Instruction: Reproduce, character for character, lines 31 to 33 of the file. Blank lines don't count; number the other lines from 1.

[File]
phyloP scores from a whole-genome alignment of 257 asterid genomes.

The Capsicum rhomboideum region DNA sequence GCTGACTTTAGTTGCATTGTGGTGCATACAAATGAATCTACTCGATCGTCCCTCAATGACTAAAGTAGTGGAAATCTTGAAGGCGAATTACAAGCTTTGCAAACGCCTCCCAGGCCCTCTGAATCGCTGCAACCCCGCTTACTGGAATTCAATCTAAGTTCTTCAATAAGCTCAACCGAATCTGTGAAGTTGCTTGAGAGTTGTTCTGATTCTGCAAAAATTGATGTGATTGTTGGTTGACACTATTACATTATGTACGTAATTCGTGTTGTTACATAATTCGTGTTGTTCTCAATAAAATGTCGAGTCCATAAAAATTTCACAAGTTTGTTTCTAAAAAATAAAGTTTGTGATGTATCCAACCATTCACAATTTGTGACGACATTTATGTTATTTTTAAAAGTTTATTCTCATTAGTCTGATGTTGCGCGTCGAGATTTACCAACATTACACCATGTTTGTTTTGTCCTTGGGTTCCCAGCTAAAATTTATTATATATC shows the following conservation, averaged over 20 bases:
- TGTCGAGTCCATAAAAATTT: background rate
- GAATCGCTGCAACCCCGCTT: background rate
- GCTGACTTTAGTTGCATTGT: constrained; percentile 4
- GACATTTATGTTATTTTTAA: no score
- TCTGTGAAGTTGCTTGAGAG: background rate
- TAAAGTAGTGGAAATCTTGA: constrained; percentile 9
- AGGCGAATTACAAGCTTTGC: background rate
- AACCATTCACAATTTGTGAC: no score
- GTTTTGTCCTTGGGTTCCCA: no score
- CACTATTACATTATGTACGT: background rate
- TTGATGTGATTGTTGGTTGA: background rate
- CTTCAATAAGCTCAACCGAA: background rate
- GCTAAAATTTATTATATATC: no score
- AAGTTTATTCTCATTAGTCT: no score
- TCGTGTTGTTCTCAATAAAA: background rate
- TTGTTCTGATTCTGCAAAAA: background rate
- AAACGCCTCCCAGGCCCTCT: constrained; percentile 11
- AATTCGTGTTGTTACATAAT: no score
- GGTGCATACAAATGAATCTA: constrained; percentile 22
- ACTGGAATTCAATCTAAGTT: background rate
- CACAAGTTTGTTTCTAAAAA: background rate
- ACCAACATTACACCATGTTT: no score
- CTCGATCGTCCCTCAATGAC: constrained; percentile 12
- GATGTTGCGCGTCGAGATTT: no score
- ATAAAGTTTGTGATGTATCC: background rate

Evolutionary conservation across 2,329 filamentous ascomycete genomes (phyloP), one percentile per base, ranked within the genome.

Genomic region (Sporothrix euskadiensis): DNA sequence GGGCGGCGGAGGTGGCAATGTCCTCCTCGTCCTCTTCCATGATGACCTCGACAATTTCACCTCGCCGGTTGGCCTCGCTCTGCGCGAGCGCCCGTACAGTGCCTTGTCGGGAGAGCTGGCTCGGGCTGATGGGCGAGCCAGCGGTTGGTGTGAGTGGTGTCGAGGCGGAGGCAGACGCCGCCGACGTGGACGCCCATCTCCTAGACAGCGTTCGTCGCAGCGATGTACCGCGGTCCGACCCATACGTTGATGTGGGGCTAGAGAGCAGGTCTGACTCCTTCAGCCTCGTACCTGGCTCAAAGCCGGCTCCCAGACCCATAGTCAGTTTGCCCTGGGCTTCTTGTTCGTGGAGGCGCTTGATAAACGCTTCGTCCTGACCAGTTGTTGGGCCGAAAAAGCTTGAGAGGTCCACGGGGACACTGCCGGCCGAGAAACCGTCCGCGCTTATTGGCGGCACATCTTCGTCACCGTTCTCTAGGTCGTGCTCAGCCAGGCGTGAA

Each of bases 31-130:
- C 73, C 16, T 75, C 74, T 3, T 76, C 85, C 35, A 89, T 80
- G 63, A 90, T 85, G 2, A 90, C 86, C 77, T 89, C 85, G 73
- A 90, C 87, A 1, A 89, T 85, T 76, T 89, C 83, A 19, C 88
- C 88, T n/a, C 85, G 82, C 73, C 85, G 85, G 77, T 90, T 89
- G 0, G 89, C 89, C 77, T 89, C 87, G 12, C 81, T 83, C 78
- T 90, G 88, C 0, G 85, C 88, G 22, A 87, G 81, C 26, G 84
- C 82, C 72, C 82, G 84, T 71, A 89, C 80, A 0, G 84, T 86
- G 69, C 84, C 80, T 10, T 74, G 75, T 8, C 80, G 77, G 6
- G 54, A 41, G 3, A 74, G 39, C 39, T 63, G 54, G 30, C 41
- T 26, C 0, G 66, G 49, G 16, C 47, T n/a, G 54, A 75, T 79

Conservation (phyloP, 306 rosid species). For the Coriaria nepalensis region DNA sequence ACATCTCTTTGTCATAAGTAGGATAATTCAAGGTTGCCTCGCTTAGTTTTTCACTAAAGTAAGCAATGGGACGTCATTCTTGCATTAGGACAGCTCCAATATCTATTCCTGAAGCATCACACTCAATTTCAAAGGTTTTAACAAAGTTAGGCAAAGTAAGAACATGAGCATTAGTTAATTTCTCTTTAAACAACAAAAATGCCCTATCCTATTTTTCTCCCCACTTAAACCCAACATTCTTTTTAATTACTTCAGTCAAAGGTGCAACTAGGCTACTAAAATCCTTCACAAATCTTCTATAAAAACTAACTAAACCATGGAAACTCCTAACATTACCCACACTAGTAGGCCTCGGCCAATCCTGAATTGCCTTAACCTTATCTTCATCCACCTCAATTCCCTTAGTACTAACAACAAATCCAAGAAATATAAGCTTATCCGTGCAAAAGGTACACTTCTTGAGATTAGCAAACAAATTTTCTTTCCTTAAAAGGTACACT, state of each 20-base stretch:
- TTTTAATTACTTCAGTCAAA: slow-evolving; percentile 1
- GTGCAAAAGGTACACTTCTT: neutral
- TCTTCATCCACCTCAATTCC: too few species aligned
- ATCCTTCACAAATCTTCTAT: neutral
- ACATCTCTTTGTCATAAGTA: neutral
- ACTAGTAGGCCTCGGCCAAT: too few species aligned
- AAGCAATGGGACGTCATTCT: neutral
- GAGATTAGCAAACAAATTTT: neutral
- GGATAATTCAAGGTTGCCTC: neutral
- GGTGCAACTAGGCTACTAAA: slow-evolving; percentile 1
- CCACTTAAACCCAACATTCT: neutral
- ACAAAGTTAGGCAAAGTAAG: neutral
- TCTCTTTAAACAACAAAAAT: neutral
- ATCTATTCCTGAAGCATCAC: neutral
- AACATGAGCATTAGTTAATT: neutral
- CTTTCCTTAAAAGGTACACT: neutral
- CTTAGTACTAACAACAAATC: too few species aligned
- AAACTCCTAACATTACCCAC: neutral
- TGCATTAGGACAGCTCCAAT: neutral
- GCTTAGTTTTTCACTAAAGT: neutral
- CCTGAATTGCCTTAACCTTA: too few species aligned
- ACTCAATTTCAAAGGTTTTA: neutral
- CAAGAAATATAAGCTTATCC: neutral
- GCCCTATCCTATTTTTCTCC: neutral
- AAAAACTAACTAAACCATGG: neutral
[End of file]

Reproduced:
- C 73, C 16, T 75, C 74, T 3, T 76, C 85, C 35, A 89, T 80
- G 63, A 90, T 85, G 2, A 90, C 86, C 77, T 89, C 85, G 73
- A 90, C 87, A 1, A 89, T 85, T 76, T 89, C 83, A 19, C 88